Friendship and Identity: A Study of Relationship between Nel and Sula in Toni Morrison’s Sula (Published)
Toni Morrison’s Sula is a study of racism, segregation, feminism, identity seeking, protest and reaction. A novel primarily focusing on female characters as the protagonist, it is also a story of friendship between two characters from unprivileged backgrounds starting from the formative years of their lives. Nel and Sula are quite the opposite in characteristics but share mutual affection and dependency in a racist, patriarchal society where they are neither ‘white nor male’. They take care of each other and help each other in their own ways, and thus their friendship becomes the source of their empowerment and marks their presence in the world in the early stages of their lives. They get separated because of their contrasting ideologies, lifestyles and interests, but they are indeed the ‘other self’ of each other and complement each other to create their own identities.
Citation: Shovon A. A. (2022) Friendship and Identity: A Study of Relationship between Nel and Sula in Toni Morrison’s Sula, European Journal of English Language and Literature Studies, Vol.10, No.8, pp.62-69
Power-Conflict of Class and Sexuality: Strindberg’s Anti-Feminist “Soul Complex” In Miss Julie (Published)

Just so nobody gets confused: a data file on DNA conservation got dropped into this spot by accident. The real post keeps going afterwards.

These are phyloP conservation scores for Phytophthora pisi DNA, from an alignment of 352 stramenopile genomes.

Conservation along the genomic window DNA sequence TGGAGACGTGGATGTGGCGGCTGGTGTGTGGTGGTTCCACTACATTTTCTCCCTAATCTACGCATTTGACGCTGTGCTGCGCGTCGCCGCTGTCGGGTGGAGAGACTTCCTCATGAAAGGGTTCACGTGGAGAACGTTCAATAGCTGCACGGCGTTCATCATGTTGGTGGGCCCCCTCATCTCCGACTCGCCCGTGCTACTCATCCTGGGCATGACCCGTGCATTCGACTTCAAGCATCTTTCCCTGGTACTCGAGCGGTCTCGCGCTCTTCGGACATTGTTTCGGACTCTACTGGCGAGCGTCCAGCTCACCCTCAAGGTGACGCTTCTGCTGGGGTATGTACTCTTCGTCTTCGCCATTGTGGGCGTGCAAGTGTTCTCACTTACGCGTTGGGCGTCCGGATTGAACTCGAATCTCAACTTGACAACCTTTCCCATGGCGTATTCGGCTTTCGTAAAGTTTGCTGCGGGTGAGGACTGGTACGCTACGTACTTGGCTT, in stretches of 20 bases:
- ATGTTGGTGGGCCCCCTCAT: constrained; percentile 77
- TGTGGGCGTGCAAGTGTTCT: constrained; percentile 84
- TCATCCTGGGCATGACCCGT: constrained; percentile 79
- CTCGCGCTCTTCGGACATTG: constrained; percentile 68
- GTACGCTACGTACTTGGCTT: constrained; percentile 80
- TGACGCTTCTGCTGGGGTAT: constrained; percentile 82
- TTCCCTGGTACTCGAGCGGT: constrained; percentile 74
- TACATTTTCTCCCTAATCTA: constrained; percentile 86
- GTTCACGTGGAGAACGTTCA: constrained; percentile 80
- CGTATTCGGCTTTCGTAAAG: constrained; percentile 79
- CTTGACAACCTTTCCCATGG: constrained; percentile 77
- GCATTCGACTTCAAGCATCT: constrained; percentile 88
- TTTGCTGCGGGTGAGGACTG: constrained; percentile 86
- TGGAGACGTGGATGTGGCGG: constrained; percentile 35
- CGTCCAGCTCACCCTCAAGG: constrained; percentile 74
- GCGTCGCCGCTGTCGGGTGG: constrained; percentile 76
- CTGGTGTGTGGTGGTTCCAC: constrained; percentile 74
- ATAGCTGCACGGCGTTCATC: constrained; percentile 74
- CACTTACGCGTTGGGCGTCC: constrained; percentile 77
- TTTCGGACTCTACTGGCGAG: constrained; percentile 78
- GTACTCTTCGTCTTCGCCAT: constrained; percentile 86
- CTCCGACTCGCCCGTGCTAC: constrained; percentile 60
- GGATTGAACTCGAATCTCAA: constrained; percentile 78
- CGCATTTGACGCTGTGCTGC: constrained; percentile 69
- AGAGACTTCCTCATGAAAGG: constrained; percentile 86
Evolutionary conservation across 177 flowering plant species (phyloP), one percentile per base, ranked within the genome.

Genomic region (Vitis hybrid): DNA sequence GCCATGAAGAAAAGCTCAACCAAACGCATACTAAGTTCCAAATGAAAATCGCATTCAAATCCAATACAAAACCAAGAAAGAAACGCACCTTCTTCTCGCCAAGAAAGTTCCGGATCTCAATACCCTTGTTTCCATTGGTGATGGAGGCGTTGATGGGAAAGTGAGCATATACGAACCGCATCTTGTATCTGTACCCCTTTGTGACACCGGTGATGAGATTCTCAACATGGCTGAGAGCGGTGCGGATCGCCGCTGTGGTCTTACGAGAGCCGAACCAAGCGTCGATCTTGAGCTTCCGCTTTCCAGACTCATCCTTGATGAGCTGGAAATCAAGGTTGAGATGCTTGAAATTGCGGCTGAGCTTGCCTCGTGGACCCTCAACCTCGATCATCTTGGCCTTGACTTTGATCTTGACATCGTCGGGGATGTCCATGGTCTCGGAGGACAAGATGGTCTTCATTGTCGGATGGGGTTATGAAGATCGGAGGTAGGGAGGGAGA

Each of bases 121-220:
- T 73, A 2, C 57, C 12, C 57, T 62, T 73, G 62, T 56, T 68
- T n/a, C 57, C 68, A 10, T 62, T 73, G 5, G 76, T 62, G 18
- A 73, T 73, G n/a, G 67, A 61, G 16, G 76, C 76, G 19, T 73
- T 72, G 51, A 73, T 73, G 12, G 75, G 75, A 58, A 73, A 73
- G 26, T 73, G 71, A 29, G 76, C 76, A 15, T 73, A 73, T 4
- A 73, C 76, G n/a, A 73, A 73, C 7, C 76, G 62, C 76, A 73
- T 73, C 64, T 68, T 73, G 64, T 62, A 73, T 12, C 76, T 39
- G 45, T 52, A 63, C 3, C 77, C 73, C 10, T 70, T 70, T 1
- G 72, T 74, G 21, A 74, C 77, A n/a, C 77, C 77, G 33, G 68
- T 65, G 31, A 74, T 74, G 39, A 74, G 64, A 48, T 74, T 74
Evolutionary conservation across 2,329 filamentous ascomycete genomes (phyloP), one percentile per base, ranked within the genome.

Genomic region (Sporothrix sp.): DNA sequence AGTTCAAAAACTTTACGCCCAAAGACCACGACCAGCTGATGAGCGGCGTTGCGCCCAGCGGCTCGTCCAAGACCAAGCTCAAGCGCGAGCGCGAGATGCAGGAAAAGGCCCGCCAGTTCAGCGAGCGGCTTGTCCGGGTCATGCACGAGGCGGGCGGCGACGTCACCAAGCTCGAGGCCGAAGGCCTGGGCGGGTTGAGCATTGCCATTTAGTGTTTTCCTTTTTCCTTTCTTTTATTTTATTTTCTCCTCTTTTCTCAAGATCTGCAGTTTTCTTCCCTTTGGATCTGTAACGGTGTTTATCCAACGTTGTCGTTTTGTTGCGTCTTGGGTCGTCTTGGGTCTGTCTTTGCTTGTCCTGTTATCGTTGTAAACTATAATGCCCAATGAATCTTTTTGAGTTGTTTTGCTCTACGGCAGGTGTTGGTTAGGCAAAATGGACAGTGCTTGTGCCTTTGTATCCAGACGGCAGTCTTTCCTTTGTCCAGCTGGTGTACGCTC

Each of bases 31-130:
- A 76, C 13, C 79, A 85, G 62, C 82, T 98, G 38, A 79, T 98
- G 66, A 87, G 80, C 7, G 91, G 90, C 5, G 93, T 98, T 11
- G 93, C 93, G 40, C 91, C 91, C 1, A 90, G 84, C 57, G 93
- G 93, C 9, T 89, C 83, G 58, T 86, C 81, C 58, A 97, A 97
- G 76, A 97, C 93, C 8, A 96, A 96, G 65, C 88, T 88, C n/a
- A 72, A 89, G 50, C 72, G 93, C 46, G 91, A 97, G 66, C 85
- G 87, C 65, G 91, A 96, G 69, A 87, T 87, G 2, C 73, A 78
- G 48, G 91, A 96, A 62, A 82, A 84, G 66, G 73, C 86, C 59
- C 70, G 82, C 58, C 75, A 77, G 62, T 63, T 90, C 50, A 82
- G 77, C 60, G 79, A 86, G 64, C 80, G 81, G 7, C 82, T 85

From the eve of civilization women have been suppressed and looked down upon in male-dominated society. They are not treated by men from the neutral point of view rather they are habitually considered as man’s subservient. This unethical treatment is predominantly available in this current century even. Especially the women of the third world countries are still experiencing such vulnerability and receiving unexpected death like Miss Julie, the protagonist of August Strindberg’s Miss Julie. The vulnerability of women is beyond description and it is not only restricted in the existent world but also marginalized in the literary world. This article aims at exploring how Strindberg, a nineteenth century major playwright, assesses his female characters as secondary objects. He tries to prove and blame Julie as the only character who is liable for her own follies and her downfall. The dramatist finds out the fact using “soul complex” which, in brief, is used to refer to the complexity that influences the behavior of the character. The complexity inherent in Julie also drives her to move between the ends of class and sexuality. Though such complexity works as a dominant characteristic in every character, Miss Julie is victimized of this “complex” alone. In fact, Strindberg deliberately throws her life into the sea of miseries where she becomes isolated and helpless as a result of being suppressed by the steam-roller of her own class superiority and sexual inferiority. It is the consequence of Strindberg’s anti-feminist motive which seriously affects Miss Julie and sometimes disrupts her mother. Julie also puts up with all sorts of pain which is the push-factor behind her fall, the ultimate truth of life. Unfortunately the character Jean, who plays key role behind Julie’s death, remains unpunished even without trial or receiving any negative consequence of his actions